This statute was unanimously passed by the US Congress in 2010 in response to libel tourism concerns, and in particular in response to UK lawsuits against an American author whose book claimed to document Saudi Arabian financing of terrorism. It partially reflects pre-existing judicial doctrines regarding enforceability of foreign judgments that conflict with the US First Amendment. The SPEECH Act has not been much litigated. The most important case to date is the 2017 EFF v. Global Equity.
The Act precludes enforcement of non-US defamation judgments unless the party seeking enforcement can make some very difficult legal showings:
- That the foreign court applied protections consistent with the US First Amendment and relevant state law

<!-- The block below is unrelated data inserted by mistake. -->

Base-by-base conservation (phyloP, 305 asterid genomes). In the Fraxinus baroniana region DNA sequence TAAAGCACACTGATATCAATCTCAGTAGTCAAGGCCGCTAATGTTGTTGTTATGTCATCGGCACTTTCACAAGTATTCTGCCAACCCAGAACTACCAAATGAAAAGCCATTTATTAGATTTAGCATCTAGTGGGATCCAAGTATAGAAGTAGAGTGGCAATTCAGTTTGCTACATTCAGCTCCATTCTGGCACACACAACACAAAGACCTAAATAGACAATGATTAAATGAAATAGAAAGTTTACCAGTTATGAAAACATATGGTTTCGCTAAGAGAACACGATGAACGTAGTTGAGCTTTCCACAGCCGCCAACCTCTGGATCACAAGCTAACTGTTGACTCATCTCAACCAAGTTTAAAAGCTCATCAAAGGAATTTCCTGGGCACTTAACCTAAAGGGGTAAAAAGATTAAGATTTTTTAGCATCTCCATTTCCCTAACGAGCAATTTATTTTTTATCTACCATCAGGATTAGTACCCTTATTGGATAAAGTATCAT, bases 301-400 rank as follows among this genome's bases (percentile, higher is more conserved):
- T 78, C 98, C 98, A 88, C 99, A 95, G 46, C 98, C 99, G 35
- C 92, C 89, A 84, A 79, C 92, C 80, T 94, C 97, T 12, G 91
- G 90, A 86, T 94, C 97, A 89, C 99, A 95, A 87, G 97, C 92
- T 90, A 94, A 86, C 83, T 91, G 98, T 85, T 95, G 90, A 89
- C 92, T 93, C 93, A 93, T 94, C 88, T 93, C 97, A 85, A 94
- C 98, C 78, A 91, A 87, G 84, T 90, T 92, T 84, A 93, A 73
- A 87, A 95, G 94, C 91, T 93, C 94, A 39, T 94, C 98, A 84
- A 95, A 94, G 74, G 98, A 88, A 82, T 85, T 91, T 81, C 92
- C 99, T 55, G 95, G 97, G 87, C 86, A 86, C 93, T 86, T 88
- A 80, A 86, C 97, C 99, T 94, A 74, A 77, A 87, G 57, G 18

- That even with US law protections, defendant would have lost the case
- That the judgment is consistent with CDA 230
- That the court's exercise of jurisdiction was consistent with US due process requirements
The statute defines covered defamation claims broadly, to include "libel, slander, or similar claim[s] alleging that forms of speech are false, have caused damage to reputation or emotional distress, have presented any person in a false light, or have resulted in criticism, dishonor, or condemnation of any person." Following this definition, the Act may apply to claims that are rooted in privacy or other doctrines under the law of their home forums.